As legislative attacks on trans and queer people continue to escalate in the U.S., queer media is indispensable: It represents a breadth of experiences, community-building efforts and emotions outside of fear.
But recently, there’s been a community call-out for one of — if not the major — digital queer publication, Autostraddle.
When the team’s three subject editors announced their Autostraddle positions were being eliminated on May 22, the organization didn’t initially provide context.
Autostraddle readers and members expressed confusion on Twitter about the move — especially since the publication had just run two successful fundraisers in October and March, asking for support to ensure it wouldn’t shut down.
The loose ends were presumably tied up the next day: Autostraddle CEO/CFO Riese Bernard apologized and said the decision was necessary due to the financial landscape, with the cuts part of the organization downsizing.
But one of the editors whose position is being eliminated, Ro White, said in the comments that the statement left out some crucial context: They, and the other two subject editors, had met with three members of Autostraddle leadership in mid-April to discuss concerns about job security, since the fundraising language about the publication shutting down was not shared with staff. They received the news about their position being cut via Slack DM.
Earlier this week, a coalition of staff writers and freelancers alike published a statement sharing persistent concerns, calling the firing “worryingly retaliatory” and expressing worry about organizational structure, support for marginalized (particularly Black and trans) readers and staff, and more clarity about Autostraddle’s finances.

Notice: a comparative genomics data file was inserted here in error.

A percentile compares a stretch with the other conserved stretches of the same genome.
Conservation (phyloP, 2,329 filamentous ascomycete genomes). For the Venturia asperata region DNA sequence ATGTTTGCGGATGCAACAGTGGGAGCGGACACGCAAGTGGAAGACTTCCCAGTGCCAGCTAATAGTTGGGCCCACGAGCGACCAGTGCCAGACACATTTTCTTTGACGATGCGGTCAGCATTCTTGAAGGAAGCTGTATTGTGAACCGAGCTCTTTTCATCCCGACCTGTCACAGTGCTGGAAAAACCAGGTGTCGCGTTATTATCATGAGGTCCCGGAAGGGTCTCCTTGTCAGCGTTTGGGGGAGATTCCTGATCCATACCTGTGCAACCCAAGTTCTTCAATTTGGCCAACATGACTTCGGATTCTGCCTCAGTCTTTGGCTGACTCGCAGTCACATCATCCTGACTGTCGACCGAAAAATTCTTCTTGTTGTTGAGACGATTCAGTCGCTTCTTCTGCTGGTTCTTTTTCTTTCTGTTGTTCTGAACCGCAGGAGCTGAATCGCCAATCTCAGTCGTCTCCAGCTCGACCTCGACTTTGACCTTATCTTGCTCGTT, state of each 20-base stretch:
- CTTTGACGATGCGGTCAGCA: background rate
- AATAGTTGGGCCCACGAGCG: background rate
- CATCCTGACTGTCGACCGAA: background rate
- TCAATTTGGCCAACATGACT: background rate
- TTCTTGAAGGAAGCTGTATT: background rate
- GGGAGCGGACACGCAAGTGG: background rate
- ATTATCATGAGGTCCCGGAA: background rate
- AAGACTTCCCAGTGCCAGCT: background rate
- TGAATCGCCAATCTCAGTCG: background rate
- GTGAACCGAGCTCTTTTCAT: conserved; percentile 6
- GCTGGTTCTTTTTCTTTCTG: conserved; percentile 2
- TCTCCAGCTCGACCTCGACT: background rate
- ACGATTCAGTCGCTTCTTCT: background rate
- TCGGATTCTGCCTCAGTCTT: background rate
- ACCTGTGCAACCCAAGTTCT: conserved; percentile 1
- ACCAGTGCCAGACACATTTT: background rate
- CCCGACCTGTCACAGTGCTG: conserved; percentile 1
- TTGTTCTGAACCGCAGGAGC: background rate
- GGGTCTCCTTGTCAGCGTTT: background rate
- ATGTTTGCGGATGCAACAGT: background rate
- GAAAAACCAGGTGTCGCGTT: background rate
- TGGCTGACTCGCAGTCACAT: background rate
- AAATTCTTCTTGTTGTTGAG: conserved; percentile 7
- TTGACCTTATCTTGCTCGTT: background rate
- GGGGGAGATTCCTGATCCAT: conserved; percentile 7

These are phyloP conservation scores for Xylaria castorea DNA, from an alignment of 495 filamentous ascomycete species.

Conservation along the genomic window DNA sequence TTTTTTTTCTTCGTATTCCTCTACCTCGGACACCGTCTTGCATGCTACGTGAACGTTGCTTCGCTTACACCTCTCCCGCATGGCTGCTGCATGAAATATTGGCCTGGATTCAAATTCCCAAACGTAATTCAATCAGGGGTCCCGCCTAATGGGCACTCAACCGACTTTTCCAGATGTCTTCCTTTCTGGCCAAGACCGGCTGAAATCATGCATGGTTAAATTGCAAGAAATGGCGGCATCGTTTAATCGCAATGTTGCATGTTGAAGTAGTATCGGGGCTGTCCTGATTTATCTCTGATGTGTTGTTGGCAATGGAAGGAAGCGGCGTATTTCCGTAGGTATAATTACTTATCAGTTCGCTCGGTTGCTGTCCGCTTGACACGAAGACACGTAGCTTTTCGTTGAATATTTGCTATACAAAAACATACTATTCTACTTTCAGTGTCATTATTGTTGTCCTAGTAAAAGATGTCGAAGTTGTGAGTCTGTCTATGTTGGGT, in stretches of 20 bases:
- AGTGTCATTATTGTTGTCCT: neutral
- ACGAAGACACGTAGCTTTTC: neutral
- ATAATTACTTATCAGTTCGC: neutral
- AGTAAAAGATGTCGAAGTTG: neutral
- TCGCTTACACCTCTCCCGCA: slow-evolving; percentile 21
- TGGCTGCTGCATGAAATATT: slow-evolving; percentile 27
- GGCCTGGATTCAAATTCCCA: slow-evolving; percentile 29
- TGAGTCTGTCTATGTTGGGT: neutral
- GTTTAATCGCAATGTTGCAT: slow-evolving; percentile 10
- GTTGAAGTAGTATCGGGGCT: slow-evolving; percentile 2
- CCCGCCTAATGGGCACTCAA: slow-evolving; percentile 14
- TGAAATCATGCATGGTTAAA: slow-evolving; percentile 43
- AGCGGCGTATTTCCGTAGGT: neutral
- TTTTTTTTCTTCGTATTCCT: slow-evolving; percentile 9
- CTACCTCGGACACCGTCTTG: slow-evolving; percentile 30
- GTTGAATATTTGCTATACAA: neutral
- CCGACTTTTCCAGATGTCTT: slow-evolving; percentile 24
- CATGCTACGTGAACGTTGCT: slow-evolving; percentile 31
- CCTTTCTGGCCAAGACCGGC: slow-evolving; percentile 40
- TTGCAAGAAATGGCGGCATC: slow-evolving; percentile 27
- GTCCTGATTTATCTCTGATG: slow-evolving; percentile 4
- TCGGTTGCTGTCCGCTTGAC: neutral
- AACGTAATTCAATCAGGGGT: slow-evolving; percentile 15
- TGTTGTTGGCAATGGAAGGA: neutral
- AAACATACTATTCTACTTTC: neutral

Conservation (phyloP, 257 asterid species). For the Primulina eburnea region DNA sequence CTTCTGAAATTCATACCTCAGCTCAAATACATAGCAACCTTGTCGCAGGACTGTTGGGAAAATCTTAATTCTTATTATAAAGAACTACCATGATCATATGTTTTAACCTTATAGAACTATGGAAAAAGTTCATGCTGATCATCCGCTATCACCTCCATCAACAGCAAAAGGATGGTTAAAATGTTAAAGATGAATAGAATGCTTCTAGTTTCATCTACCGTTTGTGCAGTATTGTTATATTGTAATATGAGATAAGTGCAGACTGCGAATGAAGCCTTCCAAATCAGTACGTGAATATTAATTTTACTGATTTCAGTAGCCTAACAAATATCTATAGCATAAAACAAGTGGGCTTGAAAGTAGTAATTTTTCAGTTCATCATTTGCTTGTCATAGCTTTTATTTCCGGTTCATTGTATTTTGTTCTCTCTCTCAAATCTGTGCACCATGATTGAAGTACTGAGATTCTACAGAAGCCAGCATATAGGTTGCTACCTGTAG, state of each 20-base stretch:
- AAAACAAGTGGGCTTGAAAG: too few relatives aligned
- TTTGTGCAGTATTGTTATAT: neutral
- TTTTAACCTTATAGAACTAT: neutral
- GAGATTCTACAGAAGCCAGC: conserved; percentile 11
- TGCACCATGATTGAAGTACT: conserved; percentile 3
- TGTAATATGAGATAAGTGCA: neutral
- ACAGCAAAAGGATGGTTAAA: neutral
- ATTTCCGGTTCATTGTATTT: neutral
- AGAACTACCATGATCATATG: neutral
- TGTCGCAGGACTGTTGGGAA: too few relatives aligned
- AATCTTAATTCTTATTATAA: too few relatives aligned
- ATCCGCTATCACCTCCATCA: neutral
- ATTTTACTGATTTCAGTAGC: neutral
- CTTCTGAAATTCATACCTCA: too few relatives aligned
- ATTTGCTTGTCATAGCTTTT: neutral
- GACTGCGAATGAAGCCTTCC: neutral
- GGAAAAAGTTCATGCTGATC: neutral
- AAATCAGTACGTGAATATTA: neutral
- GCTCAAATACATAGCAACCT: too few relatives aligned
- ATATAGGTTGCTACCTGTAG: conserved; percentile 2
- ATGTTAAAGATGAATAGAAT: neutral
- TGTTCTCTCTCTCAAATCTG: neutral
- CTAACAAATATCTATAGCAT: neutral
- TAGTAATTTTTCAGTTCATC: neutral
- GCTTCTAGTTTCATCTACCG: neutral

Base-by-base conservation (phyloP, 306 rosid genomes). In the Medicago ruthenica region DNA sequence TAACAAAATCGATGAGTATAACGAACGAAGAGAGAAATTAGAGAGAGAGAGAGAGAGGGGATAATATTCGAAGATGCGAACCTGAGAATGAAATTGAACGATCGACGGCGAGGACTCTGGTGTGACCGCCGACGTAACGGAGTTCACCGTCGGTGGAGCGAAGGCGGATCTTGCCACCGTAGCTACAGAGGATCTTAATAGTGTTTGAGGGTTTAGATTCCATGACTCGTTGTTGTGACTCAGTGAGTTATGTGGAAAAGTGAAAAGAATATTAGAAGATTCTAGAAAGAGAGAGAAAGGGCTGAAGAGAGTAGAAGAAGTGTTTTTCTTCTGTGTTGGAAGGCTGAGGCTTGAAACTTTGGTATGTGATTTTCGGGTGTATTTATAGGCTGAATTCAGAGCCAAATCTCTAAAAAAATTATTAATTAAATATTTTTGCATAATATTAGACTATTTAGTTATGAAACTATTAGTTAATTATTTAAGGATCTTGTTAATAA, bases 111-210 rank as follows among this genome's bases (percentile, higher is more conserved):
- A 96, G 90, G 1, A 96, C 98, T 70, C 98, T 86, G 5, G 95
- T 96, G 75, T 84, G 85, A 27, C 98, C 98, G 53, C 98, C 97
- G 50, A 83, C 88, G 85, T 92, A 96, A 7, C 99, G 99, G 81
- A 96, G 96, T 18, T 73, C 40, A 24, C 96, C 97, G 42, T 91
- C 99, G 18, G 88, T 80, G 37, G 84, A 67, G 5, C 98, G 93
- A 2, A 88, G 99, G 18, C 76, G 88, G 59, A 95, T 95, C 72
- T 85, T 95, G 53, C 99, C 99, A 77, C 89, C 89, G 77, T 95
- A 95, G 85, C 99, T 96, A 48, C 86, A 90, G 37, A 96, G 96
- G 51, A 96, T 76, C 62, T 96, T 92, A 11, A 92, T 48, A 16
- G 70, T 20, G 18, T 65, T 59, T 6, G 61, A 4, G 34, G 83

Though Autostraddle published its financial reports for members, it did so months late and with the polite request that the graphics not be shared with non-members — rather “enjoyed as a family.”
The demands by writers bring to the forefront critical questions for newsrooms and readers: What should accountability — to the readers who donate and to the staff whose positions are preserved by them — look like when funding structures rely on community donations? And how should values-driven media have those values reflected in their masthead?
As one user on Twitter put it: “… They’ve decided to specifically eliminate a Black editor, a trans editor and a fat editor. Autostraddle becomes a little more white, a little more cis, a little more thin.”
It’s not a diversity win, this month or any month, for a queer publication that explicitly values transparency in its code of ethics to muddle its word and sidestep questions about a plan for stability — evasive behavior also seen by large media ownership conglomerates.
Shelli Nicole, Vanessa Friedman, and Ro White — the three Subject Editors who were terminated — explained their individual experiences on Twitter. Their Venmos are shared in the writers’ coalition statement with permission, if you’d like to support them there.
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